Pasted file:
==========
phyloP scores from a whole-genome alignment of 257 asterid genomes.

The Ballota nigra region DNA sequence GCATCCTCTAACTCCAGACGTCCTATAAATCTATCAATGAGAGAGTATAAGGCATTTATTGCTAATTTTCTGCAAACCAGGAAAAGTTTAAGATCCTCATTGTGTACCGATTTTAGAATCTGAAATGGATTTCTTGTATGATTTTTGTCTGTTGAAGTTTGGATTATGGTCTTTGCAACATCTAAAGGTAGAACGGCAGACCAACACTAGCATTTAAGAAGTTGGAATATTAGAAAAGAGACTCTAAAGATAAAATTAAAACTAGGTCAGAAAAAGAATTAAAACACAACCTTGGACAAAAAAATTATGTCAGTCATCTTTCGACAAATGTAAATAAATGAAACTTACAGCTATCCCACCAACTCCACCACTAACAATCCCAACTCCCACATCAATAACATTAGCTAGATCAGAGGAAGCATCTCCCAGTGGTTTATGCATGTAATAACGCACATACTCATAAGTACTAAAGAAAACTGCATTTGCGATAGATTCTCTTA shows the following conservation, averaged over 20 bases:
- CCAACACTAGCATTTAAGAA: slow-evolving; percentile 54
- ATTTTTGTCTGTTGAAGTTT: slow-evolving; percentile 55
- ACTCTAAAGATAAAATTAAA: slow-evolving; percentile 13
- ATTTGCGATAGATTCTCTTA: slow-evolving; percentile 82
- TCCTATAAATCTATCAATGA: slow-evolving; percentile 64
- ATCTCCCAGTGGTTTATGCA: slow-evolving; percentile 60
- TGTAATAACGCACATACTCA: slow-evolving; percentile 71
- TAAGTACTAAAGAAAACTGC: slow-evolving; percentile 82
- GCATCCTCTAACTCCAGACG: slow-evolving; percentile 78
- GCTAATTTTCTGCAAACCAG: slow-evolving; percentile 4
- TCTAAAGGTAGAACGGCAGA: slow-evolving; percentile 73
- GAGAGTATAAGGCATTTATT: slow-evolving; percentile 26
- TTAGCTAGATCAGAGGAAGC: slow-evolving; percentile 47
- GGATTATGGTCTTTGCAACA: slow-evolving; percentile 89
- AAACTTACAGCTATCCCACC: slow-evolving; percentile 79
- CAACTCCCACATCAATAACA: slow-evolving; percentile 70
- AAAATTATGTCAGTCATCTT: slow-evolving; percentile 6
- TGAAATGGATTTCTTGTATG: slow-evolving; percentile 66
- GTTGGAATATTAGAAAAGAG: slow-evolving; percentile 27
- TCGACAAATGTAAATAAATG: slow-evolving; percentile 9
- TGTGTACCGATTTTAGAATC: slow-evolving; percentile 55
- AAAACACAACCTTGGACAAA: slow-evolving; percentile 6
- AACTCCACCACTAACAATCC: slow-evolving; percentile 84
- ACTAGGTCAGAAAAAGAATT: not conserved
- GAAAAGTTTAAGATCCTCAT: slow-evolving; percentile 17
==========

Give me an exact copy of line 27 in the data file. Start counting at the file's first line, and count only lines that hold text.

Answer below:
- GAAAAGTTTAAGATCCTCAT: slow-evolving; percentile 17